Growing Soil

It’s spring. The birds are singing, the plants are growing, and at garden stores across the nations there is a run on potting soil and other soil amendments. Everyone is heading out to buy soil.

I confess to buying soil upon occasion, but I also consider soil to be the ultimate do it yourself project. Creating soil is one of the joys of being a gardener. Or rather, inviting the microorganisms, worms, and other soil critters to create your soil is one of the joys, as you’ll rarely see me out in the garden actually making the stuff.

Why create your own soil? Well, it’s a sight better than relying on artificial props to sustain your garden. The fertilizer industry is one that has a nasty energy footprint. In our current system of industrial agriculture, we use three calories of energy to create one calorie of food. How is that efficient? Granted, we can’t eat sunshine like the plants do, but there are efficiencies to be found and many of them lie in creating food using natural processes instead of industrial ones. Nearly half of the energy used to grow food is expended to create fertilizers and pesticides that we spray on our food crops. Energy-wise, this is equivalent to pouring just over five gallons of fuel on each acre of cropland.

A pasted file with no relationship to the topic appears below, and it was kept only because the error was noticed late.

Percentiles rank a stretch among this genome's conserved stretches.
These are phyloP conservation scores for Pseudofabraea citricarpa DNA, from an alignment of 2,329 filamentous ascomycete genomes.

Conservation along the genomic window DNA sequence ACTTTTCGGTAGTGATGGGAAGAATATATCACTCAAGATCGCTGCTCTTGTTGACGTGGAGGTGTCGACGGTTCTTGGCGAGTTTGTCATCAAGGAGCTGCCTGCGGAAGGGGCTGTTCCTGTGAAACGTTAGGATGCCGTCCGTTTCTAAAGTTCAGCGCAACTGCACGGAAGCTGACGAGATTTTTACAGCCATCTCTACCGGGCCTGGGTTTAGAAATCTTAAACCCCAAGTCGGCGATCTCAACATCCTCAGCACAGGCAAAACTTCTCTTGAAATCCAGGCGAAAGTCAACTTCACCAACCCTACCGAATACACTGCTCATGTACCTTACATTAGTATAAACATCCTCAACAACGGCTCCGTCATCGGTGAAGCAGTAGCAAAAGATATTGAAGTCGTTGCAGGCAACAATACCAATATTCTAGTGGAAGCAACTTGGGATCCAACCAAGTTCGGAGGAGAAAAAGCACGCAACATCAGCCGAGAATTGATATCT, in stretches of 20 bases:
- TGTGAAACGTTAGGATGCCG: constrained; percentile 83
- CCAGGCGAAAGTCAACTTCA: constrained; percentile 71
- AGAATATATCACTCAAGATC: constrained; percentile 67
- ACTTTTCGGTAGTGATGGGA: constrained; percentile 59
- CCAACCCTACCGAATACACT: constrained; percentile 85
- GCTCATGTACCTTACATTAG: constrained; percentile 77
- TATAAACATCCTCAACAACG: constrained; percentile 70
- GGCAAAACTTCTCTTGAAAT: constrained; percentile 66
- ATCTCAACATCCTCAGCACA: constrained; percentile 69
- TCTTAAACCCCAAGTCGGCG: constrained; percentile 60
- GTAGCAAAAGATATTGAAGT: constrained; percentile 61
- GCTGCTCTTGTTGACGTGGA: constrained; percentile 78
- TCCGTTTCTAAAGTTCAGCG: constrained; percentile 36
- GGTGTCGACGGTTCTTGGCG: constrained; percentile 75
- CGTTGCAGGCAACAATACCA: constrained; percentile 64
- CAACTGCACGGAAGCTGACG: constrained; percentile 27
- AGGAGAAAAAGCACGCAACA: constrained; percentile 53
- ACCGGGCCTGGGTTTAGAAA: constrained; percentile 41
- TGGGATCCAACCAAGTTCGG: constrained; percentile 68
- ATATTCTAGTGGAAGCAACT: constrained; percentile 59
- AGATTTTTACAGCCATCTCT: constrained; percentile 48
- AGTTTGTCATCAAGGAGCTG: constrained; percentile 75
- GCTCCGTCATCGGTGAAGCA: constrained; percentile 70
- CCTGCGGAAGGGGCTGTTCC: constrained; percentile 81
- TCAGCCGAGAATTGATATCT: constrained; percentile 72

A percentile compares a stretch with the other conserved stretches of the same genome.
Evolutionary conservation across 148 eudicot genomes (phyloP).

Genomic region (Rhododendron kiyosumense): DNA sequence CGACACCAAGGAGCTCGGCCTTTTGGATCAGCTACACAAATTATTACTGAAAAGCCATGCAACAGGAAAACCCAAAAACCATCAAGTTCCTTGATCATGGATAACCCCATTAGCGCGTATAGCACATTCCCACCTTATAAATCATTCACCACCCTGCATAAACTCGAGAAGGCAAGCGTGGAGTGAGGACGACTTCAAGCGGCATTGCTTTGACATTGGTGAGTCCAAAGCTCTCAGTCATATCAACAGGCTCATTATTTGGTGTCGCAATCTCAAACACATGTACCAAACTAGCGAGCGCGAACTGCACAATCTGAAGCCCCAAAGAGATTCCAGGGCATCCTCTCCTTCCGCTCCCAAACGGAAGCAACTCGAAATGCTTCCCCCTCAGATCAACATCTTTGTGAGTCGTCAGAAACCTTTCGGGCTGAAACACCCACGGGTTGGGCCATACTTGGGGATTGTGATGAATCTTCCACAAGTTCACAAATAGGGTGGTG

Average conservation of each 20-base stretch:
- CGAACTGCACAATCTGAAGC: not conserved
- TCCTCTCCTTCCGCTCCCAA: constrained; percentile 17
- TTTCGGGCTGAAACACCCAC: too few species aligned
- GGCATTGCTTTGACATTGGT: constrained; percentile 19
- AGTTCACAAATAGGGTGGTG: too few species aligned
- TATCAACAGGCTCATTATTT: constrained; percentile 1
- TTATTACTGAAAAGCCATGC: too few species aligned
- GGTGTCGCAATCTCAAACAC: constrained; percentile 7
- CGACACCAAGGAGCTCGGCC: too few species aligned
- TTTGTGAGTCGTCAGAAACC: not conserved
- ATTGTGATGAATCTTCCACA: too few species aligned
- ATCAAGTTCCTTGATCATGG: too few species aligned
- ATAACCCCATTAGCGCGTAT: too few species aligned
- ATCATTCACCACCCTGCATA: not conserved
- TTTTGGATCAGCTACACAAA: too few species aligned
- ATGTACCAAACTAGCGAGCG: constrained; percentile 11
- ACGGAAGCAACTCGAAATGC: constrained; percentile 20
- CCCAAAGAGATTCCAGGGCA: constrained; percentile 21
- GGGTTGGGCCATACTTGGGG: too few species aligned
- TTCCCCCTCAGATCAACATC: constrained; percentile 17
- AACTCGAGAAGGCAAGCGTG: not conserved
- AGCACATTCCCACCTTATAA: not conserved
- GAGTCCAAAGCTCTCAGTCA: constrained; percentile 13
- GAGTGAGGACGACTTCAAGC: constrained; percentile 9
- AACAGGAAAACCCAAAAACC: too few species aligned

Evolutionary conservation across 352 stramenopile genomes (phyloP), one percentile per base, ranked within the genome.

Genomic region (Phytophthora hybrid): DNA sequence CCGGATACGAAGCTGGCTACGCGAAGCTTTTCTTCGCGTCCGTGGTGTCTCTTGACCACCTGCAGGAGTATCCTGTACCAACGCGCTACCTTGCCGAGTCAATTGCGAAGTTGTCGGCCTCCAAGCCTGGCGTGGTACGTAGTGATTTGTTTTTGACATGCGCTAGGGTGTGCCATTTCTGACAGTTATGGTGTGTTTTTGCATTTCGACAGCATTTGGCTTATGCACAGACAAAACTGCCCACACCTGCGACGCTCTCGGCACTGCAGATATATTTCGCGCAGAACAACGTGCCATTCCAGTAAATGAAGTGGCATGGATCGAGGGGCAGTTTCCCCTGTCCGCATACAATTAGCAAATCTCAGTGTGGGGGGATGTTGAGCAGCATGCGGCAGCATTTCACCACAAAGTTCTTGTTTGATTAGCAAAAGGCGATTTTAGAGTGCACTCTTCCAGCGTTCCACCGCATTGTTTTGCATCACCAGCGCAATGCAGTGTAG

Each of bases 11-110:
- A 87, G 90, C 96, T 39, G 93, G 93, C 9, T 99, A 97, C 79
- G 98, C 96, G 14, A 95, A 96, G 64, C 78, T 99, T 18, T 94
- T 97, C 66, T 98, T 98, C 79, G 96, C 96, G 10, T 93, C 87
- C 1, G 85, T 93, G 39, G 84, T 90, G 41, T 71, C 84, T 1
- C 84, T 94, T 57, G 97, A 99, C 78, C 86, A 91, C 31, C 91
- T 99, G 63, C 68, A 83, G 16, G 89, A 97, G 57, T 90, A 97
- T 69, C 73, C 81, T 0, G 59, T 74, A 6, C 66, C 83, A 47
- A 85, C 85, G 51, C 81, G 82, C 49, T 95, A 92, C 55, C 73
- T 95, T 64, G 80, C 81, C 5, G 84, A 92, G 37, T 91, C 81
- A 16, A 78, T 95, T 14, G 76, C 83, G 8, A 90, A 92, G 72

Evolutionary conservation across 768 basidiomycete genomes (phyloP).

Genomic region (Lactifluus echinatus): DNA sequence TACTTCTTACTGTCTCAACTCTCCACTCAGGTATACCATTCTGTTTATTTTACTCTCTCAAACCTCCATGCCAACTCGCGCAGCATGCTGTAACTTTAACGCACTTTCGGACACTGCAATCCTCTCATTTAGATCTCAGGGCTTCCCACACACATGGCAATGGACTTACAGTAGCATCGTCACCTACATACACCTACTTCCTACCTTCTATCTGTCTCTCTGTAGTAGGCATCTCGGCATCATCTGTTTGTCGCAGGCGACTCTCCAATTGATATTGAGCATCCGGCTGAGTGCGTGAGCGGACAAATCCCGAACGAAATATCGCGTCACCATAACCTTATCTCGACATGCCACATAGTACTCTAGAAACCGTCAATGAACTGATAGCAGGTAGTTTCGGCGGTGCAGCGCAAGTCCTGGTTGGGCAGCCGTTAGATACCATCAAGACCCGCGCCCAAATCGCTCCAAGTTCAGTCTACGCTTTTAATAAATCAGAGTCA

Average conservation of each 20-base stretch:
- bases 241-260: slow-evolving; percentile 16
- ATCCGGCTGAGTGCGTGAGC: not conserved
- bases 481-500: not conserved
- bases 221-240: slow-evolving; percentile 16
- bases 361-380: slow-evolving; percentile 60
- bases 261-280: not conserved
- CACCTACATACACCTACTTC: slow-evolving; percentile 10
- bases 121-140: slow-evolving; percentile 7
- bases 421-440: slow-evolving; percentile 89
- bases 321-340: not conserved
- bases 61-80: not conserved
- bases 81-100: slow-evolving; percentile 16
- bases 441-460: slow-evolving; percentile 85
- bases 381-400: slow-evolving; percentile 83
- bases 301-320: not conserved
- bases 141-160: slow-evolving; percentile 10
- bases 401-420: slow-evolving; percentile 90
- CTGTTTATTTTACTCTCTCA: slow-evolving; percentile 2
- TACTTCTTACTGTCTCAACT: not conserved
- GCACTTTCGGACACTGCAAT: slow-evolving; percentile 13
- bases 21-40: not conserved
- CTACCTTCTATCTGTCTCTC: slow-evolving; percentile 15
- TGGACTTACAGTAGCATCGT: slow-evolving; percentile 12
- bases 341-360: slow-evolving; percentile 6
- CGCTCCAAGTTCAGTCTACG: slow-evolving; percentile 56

Healthy soil can actually act as a carbon sink. Techniques like no-till farming, mulching, and cover crops. Soil is made up of gradually decomposing materials, so it would appear that it would emit more carbon than it contains. While some of the material in top soil decomposes quickly and releases carbon dioxide, much of it also turns into modified carbon that decomposes slowly over time. The key is to keep the carbon in the soil for as long as possible, and that’s what healthy amended soil does. This is the soil with decomposing plants in it, like mulches and all sorts of carbon-rich soil builders.

How do you create healthy soil that will invigorate your garden and sequester carbon too? Use soil amendments if you need to, but make these local and natural. Those who live near farms can use aged manure, while those who live near the ocean can use kelp. Our food scraps can and should turn back into valuable soil as well. Some people place these directly in the garden while others use a worm bin or a garden composter. Whatever the technique, compost adds an immense number of valuable micro-nutrients and microorganisms to the soil.

Regenerative agriculture treats farming and soil as the foundational and life-sustaining activities that they really are. Enough of treating our farmers like lower-class citizens who need to produce products that are cheap and just good enough. Honoring our soil honors the human, animal and plant life on our planet, and it’s good for the atmosphere as well.


Posted in Natural Living.

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